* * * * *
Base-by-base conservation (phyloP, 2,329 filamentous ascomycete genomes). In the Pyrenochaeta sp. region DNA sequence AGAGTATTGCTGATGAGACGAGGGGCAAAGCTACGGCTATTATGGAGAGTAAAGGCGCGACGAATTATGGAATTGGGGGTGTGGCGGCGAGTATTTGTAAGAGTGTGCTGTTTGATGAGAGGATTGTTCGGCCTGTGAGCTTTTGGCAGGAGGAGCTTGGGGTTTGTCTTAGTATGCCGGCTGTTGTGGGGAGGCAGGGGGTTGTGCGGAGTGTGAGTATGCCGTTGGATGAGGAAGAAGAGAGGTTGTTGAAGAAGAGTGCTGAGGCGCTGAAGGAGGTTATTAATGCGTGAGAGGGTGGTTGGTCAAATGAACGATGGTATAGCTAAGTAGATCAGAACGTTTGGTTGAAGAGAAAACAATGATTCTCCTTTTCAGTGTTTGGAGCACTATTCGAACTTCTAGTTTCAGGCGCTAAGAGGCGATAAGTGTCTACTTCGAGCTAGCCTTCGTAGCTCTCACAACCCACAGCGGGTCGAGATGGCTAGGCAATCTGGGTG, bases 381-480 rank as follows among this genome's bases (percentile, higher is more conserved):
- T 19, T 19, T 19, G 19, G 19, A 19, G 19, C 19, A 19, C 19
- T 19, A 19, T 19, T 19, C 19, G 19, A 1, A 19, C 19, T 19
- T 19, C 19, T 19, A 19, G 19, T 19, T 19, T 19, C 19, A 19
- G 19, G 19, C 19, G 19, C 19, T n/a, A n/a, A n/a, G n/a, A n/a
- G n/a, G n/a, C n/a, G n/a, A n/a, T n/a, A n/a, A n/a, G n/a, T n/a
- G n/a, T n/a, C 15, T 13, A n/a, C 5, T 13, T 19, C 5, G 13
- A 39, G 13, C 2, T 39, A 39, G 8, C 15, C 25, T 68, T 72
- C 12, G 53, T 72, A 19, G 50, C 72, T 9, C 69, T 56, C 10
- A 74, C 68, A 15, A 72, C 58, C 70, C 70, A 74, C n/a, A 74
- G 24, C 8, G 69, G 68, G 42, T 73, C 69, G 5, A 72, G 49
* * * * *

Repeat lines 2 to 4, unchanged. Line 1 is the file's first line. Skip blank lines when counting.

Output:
- T 19, T 19, T 19, G 19, G 19, A 19, G 19, C 19, A 19, C 19
- T 19, A 19, T 19, T 19, C 19, G 19, A 1, A 19, C 19, T 19
- T 19, C 19, T 19, A 19, G 19, T 19, T 19, T 19, C 19, A 19